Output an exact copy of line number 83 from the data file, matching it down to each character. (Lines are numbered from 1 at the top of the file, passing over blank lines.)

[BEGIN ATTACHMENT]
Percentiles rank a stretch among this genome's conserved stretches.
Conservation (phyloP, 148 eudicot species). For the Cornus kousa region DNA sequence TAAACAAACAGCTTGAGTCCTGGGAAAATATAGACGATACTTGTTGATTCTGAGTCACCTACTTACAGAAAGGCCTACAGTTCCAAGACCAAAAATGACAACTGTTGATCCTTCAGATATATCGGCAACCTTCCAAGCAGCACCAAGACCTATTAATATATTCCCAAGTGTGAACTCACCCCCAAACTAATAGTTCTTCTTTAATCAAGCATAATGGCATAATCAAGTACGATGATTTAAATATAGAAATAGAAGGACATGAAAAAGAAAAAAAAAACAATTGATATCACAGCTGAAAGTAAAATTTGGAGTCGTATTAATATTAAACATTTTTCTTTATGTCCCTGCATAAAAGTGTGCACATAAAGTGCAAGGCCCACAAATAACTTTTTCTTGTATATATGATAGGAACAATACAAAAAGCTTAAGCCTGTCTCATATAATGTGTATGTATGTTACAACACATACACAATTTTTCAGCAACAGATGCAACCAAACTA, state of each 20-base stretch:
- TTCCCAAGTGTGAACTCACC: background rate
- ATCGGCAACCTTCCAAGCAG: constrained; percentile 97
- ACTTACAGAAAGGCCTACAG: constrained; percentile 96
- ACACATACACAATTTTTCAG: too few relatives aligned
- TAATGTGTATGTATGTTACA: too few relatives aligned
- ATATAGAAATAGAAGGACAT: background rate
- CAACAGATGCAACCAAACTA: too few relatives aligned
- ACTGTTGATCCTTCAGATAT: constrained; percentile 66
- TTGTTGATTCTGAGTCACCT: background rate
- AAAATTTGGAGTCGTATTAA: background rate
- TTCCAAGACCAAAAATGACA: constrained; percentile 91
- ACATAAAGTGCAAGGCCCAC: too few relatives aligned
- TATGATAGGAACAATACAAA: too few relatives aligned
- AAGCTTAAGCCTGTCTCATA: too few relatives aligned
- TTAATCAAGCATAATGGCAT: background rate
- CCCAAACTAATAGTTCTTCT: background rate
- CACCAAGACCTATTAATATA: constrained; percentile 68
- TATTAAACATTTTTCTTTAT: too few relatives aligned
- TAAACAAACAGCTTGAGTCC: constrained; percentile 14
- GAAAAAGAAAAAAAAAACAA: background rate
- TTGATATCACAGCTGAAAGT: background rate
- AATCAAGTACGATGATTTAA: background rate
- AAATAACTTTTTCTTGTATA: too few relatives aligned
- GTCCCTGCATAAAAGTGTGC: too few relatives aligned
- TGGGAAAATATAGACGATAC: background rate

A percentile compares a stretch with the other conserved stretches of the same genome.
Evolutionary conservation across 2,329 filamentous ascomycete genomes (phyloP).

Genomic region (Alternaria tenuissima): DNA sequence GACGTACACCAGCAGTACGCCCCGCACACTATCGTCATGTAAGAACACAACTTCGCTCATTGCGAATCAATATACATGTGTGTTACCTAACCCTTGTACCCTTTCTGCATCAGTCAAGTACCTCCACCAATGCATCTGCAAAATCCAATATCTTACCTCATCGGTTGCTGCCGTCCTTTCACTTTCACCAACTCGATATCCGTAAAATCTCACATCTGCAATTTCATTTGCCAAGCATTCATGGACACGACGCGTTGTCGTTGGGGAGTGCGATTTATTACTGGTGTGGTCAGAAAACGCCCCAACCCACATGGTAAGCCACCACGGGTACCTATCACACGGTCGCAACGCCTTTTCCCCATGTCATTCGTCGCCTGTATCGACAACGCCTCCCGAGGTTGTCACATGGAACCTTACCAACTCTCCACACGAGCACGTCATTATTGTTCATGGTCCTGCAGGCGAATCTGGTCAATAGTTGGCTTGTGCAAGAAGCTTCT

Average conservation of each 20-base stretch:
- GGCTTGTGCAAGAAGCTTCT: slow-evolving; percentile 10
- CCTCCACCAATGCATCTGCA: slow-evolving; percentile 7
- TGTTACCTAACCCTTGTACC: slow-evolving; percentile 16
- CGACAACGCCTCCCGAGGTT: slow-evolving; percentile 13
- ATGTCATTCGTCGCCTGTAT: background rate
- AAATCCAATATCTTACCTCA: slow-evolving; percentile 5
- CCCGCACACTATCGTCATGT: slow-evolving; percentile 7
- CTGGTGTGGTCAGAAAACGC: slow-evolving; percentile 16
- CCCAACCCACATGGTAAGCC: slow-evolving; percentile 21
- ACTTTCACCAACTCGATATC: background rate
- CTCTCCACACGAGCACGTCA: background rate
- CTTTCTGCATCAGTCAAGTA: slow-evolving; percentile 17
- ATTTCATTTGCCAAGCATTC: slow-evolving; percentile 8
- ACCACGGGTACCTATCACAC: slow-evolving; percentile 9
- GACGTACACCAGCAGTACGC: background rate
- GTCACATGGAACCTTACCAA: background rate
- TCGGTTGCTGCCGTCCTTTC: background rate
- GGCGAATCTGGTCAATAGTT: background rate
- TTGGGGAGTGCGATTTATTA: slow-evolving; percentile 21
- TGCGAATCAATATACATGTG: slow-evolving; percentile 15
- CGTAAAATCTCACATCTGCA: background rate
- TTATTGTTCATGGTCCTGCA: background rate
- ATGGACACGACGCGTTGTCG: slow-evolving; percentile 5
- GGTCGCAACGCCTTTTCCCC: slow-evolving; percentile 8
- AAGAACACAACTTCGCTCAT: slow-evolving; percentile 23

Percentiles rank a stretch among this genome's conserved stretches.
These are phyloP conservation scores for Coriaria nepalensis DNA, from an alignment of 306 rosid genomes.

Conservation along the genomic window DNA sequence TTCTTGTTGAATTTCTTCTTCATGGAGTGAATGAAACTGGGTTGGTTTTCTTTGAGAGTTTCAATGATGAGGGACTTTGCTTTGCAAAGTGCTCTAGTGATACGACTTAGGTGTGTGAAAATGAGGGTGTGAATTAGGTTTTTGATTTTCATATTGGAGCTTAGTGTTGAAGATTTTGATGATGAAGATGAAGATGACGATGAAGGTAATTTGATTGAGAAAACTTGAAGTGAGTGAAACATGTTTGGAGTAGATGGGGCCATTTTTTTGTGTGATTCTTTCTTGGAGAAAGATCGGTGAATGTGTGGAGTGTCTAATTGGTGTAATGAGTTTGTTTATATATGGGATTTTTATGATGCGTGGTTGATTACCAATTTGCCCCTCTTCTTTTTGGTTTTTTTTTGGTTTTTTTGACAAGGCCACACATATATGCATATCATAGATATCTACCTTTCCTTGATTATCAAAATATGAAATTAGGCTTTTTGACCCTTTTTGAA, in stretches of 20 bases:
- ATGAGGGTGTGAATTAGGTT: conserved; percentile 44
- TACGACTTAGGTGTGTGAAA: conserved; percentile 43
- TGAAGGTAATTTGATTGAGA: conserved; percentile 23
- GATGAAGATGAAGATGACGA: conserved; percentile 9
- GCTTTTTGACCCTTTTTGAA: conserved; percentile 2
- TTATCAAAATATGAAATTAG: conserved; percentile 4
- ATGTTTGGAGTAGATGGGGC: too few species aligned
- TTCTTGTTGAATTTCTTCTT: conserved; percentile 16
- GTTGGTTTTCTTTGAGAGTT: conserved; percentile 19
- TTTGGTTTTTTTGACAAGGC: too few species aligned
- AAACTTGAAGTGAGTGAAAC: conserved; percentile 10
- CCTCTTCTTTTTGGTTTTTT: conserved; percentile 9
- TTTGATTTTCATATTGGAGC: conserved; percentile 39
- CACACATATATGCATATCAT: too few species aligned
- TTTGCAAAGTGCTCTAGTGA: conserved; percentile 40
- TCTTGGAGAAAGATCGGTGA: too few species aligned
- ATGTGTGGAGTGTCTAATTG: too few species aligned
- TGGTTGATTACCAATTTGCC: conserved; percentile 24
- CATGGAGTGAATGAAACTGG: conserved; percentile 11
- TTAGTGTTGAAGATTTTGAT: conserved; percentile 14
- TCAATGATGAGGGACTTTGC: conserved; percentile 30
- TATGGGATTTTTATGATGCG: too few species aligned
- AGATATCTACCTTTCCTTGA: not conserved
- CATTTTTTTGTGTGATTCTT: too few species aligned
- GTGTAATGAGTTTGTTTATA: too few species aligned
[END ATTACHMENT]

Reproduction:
- CATTTTTTTGTGTGATTCTT: too few species aligned